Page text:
It soon became apparent that there is a knack to tearing the paper. When tearing magazines across the page, it was impossible to ear in a straight line, let alone a thin strip. However, tearing a piece down the length of the page gave a reasonably straight line every time. Tearing thin strips got harder though as the hands started to get a bit slippy from the PVA glue we were using to stick them on with. I also realised that one side of the tear left a thin, white jagged edge, which worked perfectly as froth on the waves.

Background in place
Eventually, my board was completely covered with a background and looked splendid! Looking around at other's work at this stage was fascinating to see their ideas and methods of approach.

Adding the gull was going to be the part that needed a bit more artistic flair. As we weren't to draw, placing a few pieces of paper at strategic places helped with getting the scale correct. It got really exciting to see the gull slowly appear and how different shapes, colours, text and patterns could be used in composing the work.

The finished work: Common Gull.
Overall, I was surprised at how easy and quick creating artworks like this is, as well as being absolutely fascinating! Most of the works turned out to be really colourful too, and although there wasn't the problem of mixing paint, searching through the magazines for just the right colour did get a bit time consuming.

Jane didn't quite get her artwork finished, but is shown here as an unfinished work and gives some insight to how the subject matter is built up. No doubt it won't be long before she gets the urge to finish the work done so far.

Ken's Robin shows how colourful some of our artworks turned out to be. He has retained some of the text from the magazines for additional interest.

For anyone looking for something that little bit different to do, I can highly recommend booking a place at one of Danielle's workshops, which are held periodically at Wistow Gallery's Art Shed.

Ken Lilley Robin

Jane Palmer: Hare

Sunday, 25 March 2018


After our AGM a mini competition was held. The subject was Architecture. Sally Struszkowski and Lynda Talbot both had the same number of votes and shared first place. Sally's is top centre and Lynda's is bottom centre.

Sunday, 25 February 2018

Michael Warr - Caran D' Ache Demonstration

Professional Artist Michael Warr’s jovial manner not only entertained the art club but he shared some useful tips and techniques.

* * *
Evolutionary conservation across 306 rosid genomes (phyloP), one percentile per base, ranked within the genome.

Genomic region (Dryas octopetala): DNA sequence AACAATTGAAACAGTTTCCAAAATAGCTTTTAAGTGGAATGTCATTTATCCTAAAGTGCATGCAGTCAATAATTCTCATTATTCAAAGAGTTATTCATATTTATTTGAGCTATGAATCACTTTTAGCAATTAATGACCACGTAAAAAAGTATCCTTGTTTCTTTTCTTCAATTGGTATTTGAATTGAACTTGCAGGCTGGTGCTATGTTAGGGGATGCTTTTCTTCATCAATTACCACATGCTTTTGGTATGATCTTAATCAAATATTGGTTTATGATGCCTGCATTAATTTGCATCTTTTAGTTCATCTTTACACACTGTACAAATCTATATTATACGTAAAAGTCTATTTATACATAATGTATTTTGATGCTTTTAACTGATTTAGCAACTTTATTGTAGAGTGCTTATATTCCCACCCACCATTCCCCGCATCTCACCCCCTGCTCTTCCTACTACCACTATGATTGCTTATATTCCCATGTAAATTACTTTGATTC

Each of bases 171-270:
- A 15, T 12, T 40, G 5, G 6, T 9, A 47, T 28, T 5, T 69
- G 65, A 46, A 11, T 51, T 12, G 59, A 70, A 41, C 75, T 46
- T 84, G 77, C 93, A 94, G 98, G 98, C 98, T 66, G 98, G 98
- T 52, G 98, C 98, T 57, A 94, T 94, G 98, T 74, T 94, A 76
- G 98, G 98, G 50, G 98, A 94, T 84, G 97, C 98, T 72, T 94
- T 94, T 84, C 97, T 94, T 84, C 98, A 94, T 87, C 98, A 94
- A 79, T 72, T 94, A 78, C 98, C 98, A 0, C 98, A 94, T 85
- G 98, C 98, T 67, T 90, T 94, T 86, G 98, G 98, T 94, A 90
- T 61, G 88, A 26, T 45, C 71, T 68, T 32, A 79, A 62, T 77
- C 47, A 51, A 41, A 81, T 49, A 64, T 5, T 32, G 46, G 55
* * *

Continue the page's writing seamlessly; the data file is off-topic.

Caran D’Ache (Russian for pencil) was established in 1915, so they have had a 100 years of perfecting quality artist materials. Their pencils are made from cedar wood they are easy to sharpen.

Prismalo Aquarelle the worlds first water-soluble pencils were launched in 1931. They are harder than the Supracolor soft Aquarelle. Always use a watercolour paper for these pencils. Michael demonstrated the use of both types of pencil. The line in the drawing cannot be washed out if you use the ‘point’ of the pencil. Angle the pencil at about 10 degrees and use the side of the lead;  then a wash with a brush will produce soft edges.

Museum Aquarelle are water-soluble pencils of extra-fine quality suitable for watercolour painting and drawing. Blue wool scale measures the resistance to light when the colours are exposed to light. Light fastness range from ** to *****. Certain colours will remain unaltered for 100 years.


  • Overlay dry colours to dry paper to mix the colours before adding water (taking care NOT to flood the paper).
  • Draw on damp paper.
  • Mix the pigment with water and apply with a brush.
  • Make a palette on paper and use like paint.
  • Mist with fine water (useful for Neocolor II) to get a soft edge.
  • Use an on old stiff oil painting brush to lift out colour (good indicating sun rays).
  • Bright greens can be knocked back by toning them down  with touch of burnt sienna.
  • Once dry, you can work over the drawing again.
  • Sgraffito work can be done using both Neocolor I (water-resistant) and Neocolour II (water-soluble).
  • Gouache can be used to work light over dark.

Compatible with other watercolours the pencils are easy to transport and take on holiday.

Neocolor II

These are water-soluble wax pastel crayons. More suitable to expressive drawing rather than fine detailed work. A poppy was drawn using Neocolor II, and outlined in waterproof Indian ink with a stick before applying water. The residue crayon doesn’t disperse but leaves a nice texture.


Gouache is made in pans as well as tubes. It is an opaque medium made of finely ground chalk (better quality than poster paints). It dilutes like watercolour but you can paint light over dark. This is useful when drawing on tinted paper or card.

Fibralo brush and Fancolor

Water-soluble brush pens, water-soluble fibre tipped pens, all water-based ink available in a range of colours.  Useful for doing quick studies.

Two hours passed very quickly and it was good to see the real work. Michaels’s graphite work is fabulous, and no further time for photography, but you can find examples of his work in his books. 

A special thank you to Michael and Caran D’ Ache for an inspiring evening. At our next painting together session our ‘freebie’ products will be available for all of us to try.